In the early years of the school dental service, rural dental nurses encountered children who had never had any dental care. One nurse described treating 60 children in a single day after they were driven to the clinic in the principal’s truck. She extracted four permanent teeth and 44 baby teeth.
The first school dental clinic was set up in Hawke’s Bay in July 1923. The Department of Health required school committees to provide clinics for their schools. While some were purpose-built, many were not, and the conditions the ‘pioneer dental nurses’ found themselves working in varied. By 1927 the government introduced a subsidy to help schools fund clinics and, by 1941, was solely funding clinics. The SDS was popular and efficient, and extended to native schools, private schools and country districts.
Dentists were divided on the need for dental nurses, despite the support of advocates for public provision of dental services, such as Norman Cox and John Saunders of the New Zealand Dental Association. Those opposed included Henry Pickerill, dean of the New Zealand Dental School, who saw dental nursing as lowering standards.
For primary schoolchildren, few sights provoked more fear than the appearance of a fellow student with a note summoning you to the dental clinic or ‘murder house’, as it became commonly known, due most likely to fillings being done without the use of local anaesthetic during the early days of dental care.
Many dentists doubted women’s strength and suitability for the work. They were opposed to state control of dentistry and the subsequent loss of professional independence it represented. Their prejudices were countered by the expectation that dental nurses would be cheaper to train, would be better at dealing with children and would leave the profession to marry (making them less of a threat to dentists). Dental nurses were also under the supervision and direction of a public health dentist.
For women, dental nursing provided a rare opportunity for a semi-autonomous career. It attracted many educated and mature students who soon proved their abilities on the job, often in isolated parts of the country. One of these nurses was Grace Rood, who was working in her clinic at the Waipawa sub-base when the 1931 Hawke’s Bay earthquake struck. She later set up a clinic at Pōrangahau, where she had no electricity, and used a primus stove to sterilise her instruments and boil water.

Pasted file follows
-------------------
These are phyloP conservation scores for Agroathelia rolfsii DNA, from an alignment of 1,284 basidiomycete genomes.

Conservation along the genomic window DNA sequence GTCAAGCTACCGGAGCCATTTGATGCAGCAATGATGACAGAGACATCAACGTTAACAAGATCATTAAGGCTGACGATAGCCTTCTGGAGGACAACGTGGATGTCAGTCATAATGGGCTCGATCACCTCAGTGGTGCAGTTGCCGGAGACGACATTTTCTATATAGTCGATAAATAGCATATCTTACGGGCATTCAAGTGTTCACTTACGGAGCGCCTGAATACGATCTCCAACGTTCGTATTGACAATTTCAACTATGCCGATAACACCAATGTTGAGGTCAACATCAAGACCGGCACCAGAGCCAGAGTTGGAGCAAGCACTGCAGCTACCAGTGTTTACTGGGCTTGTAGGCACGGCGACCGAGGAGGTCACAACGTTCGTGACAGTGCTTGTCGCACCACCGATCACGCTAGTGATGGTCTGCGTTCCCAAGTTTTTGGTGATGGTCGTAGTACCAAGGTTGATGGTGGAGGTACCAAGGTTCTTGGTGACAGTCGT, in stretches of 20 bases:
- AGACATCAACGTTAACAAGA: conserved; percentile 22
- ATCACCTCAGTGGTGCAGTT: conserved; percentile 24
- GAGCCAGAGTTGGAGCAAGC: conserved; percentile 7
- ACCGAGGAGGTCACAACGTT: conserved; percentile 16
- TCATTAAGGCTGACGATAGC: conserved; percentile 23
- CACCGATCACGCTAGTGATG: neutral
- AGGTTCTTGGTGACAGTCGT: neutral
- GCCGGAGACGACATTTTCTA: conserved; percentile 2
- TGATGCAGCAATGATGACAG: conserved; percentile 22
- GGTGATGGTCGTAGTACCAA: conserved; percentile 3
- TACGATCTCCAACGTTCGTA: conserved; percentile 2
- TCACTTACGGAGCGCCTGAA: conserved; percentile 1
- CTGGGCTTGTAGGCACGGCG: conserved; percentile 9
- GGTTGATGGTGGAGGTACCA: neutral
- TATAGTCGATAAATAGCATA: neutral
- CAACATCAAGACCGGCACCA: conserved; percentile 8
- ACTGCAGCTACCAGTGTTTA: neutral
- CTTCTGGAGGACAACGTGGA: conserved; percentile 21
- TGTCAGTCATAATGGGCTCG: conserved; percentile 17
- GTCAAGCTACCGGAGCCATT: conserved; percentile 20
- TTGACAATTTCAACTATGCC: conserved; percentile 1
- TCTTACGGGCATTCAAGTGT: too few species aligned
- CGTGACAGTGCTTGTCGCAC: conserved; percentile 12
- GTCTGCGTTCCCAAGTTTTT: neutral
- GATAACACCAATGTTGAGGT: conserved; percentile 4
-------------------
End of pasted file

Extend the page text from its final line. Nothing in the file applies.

The SDS would be a much-studied template for similar services overseas. Under the Labour government of Michael Joseph Savage from 1935, the service was expanded and dental nurses given extra responsibilities. A new Dominion Training School opened in Wellington in 1940, with further schools opening in Auckland in 1952 and Christchurch in 1956.
Perle Hera Rakapa Taiaroa of Ngāi Tahu was one of the first fully qualified Māori dental nurses. She worked as a bonded dental nurse in New Plymouth from 1928 to 1931, before she married Ngāi Tahu leader and political activist Frank Winter. She later became vice-president of the Wellington section of the Pan-Pacific and South-East Asia Women’s Association, president of the Pōneke branch of the Māori Women’s Welfare League, and vice-president and treasurer of its Wellington district council.
By the fiftieth anniversary of the SDS in 1971, some 1,341 school dental nurses were working in 1,297 clinics, taking care of 582,964 preschool and school-age children. In 1923 the first group of dental nurses had completed 78.6 extractions for every 100 fillings; by 1970 this had reduced dramatically to 2.8 extractions per 100 fillings.
In spite of the efforts of the SDS, in the 1970s, a World Health Organization international oral health survey, and a further national survey, found that New Zealand children and adults had heavily-filled teeth and a high percentage of adults still lost all their teeth. As a result, the SDS implemented a new preventive and diagnostic regime designed to reduce the number of fillings.
During the 1980s dental nurse numbers dropped as school rolls fell, more women returned to work after having children, and women were drawn into a wider range of professions. Dental nurse training centres closed in Auckland and Christchurch.
In the early 1990s dental nurses became known as dental therapists and in 1994, they were joined by dental hygienists who began to train at Otago Polytechnic. In 2004 the Health Practitioners Competence Assurance Act brought registration for both dental hygienists and dental therapists. For dental therapists, this meant that they were no longer limited to working for the SDS but were able to work in private practice as well.